Green Bonds

There is no doubt that large, very large budgets are needed to effectively combat climate change and adapt to the problems caused by it. Green bonds attract attention as one of the instruments used for financing the green transformation. So let’s take a look at green bonds.

Green bonds are financial instruments created to finance projects that have positive impacts on the environment and/or climate. Energy efficiency, pollution prevention and control, Environmentally sustainable management of living natural resources and land use, conservation of terrestrial and aquatic biodiversity, clean transportation, sustainable water and waste management, circular economy adapted products, production technologies and processes, and green buildings are some of the possible projects that may be financed through green bonds.

The World Bank is one of the largest issuers of green bonds[1]. Since 2008, green bonds with a total value of 14.4 billion USD have been issued by the World Bank, and 111 projects have been financed thanks to these bonds. While 33% of the financed projects are related to energy and energy efficiency, the ratio of clean transportation among the financed projects is at the level of 27%.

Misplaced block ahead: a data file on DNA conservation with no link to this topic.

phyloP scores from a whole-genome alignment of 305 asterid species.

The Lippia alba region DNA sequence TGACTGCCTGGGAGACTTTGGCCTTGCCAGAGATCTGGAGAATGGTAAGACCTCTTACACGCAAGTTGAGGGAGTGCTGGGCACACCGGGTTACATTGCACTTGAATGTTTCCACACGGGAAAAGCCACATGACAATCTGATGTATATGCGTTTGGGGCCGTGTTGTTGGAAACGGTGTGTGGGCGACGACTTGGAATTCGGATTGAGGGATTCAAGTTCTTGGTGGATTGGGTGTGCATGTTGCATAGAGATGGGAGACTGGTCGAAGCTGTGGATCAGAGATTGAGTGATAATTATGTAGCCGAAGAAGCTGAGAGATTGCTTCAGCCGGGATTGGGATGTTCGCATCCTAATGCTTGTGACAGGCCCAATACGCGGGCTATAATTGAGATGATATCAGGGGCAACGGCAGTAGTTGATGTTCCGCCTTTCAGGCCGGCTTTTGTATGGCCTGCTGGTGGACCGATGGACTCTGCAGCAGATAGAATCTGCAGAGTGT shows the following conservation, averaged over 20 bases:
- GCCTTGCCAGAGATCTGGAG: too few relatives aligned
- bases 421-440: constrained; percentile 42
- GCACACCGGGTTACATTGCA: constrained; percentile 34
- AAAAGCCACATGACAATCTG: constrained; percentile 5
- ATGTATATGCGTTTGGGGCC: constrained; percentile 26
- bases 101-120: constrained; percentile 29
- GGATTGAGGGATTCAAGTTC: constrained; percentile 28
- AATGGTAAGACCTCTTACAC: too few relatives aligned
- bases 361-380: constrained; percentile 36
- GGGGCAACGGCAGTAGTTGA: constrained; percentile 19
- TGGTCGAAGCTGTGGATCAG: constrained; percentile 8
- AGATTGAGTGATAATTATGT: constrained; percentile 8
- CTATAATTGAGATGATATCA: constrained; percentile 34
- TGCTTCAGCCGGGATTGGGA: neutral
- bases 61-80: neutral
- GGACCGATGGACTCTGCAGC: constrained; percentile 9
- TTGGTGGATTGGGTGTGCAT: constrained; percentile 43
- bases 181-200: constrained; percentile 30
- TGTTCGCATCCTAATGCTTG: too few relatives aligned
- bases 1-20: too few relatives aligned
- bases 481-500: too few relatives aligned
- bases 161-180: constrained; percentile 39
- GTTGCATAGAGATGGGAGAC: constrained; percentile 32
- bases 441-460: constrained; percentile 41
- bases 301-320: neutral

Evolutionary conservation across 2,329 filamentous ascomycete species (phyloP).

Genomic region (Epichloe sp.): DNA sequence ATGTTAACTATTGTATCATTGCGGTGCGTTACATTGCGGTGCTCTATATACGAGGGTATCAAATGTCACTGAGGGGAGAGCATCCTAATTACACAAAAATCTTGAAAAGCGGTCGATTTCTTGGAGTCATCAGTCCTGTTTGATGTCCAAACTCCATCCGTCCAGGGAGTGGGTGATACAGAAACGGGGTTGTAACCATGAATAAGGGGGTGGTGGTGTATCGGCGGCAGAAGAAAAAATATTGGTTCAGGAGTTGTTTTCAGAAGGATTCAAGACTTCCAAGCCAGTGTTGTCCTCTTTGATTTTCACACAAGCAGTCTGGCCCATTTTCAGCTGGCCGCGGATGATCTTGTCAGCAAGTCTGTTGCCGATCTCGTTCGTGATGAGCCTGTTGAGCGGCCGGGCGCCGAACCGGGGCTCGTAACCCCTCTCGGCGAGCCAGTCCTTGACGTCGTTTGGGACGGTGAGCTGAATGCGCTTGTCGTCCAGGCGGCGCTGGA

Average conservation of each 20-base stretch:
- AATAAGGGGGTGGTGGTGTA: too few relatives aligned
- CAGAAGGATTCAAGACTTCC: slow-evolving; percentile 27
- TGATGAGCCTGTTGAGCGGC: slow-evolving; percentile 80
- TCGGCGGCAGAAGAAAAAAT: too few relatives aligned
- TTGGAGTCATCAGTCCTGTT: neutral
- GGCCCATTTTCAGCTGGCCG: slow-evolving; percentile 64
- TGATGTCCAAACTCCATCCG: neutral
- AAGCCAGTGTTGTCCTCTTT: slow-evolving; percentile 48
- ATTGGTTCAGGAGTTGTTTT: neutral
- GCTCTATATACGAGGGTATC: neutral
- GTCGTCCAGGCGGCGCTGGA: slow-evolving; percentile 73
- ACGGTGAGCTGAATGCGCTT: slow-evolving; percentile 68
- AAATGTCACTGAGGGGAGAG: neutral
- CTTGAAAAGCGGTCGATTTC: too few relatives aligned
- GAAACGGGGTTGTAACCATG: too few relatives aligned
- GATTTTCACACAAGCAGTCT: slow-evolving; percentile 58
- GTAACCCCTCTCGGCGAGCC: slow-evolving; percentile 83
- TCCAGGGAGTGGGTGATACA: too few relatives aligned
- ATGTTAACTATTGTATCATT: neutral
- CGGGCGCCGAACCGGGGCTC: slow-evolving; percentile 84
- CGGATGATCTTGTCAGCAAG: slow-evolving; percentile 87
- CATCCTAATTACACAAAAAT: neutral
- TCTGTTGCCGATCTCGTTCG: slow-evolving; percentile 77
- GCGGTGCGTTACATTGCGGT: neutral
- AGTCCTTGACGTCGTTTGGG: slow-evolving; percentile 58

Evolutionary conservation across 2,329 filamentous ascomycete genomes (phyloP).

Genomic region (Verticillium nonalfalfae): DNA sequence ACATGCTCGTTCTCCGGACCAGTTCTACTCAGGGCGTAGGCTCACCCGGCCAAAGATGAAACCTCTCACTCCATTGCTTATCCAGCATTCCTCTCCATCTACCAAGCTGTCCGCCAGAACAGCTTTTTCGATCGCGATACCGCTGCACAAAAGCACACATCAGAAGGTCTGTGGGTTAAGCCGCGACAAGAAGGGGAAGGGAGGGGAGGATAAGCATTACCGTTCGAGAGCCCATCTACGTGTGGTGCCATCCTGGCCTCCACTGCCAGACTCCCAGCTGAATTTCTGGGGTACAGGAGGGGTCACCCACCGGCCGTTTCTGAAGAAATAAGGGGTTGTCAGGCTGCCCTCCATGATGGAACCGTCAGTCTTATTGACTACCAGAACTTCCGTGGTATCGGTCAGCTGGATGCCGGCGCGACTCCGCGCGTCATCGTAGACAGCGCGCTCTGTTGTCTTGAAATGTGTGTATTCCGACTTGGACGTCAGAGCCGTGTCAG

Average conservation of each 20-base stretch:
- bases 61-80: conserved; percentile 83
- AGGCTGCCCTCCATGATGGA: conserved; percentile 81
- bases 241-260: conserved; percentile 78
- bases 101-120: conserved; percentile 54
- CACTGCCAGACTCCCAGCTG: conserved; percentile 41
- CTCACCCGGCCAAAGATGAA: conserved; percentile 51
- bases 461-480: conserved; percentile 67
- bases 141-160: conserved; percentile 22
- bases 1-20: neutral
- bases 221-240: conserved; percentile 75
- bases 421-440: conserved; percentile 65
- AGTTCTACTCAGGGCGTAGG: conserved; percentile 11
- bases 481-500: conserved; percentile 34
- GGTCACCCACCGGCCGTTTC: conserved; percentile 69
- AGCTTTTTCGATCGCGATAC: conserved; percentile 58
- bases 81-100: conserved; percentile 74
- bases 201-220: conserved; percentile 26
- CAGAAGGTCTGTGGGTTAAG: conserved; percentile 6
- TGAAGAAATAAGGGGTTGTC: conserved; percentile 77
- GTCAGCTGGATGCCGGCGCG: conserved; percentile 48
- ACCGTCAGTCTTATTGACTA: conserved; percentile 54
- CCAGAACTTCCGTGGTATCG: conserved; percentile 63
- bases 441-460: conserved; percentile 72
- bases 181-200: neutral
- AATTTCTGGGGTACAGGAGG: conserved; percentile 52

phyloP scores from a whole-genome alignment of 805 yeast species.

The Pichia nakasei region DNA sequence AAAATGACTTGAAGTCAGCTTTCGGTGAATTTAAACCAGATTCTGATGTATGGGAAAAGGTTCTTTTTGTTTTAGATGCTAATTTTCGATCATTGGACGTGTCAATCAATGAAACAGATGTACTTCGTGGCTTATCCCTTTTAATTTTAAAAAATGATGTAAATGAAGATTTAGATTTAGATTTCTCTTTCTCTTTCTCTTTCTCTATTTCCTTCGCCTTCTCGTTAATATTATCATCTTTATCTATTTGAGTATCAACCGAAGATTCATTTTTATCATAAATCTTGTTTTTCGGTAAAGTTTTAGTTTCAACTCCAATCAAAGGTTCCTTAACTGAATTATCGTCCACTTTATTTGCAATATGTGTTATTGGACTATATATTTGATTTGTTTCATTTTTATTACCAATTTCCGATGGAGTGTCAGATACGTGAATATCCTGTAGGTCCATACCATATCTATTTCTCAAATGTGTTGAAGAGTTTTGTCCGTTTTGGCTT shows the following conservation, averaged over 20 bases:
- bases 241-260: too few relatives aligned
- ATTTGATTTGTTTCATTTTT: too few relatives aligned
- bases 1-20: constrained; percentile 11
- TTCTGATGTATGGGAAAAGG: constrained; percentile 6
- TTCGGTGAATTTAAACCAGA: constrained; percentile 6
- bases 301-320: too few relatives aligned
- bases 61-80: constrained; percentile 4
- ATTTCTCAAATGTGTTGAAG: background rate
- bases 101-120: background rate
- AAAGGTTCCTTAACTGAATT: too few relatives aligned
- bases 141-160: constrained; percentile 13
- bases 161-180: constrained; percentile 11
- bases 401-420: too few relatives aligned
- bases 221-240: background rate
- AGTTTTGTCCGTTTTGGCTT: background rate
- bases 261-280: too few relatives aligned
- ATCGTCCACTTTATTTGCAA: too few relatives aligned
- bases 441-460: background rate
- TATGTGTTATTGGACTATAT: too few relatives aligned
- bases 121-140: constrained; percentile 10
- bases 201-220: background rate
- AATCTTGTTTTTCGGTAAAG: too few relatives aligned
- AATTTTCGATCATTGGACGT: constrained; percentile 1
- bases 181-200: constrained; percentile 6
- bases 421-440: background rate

Frankly, I have not been able to find any data or estimates of the total decarbonisation achieved by projects financed by green bonds. However, project-based successes stand out: Rampur Hydroelectric Power Plant, with an annual power generation capacity of 2,000 MW, was built in Northern India, thanks to the financing provided by the World Bank’s green bonds, and prevents the release of 1.4 million tons of carbon into nature[2].

On the other hand, there are doubts as to the extent to which green bonds are successful in supporting the green transition. According to a study[3], although the carbon emissions of the 200 firms that issued green bonds between 2015 and 2018 decreased for a few years after the bonds were issued, for the following years, the emissions did not decrease, or even increased. This raises the question of whether firms are using green bonds for marketing and greenwashing purposes.

Finally, let’s note that the green bond market, which was worth 104 billion USD in 2015, has grown exponentially over the years and has reached a value of 1.5 USD at the current stage[4].


[2] Ibid.



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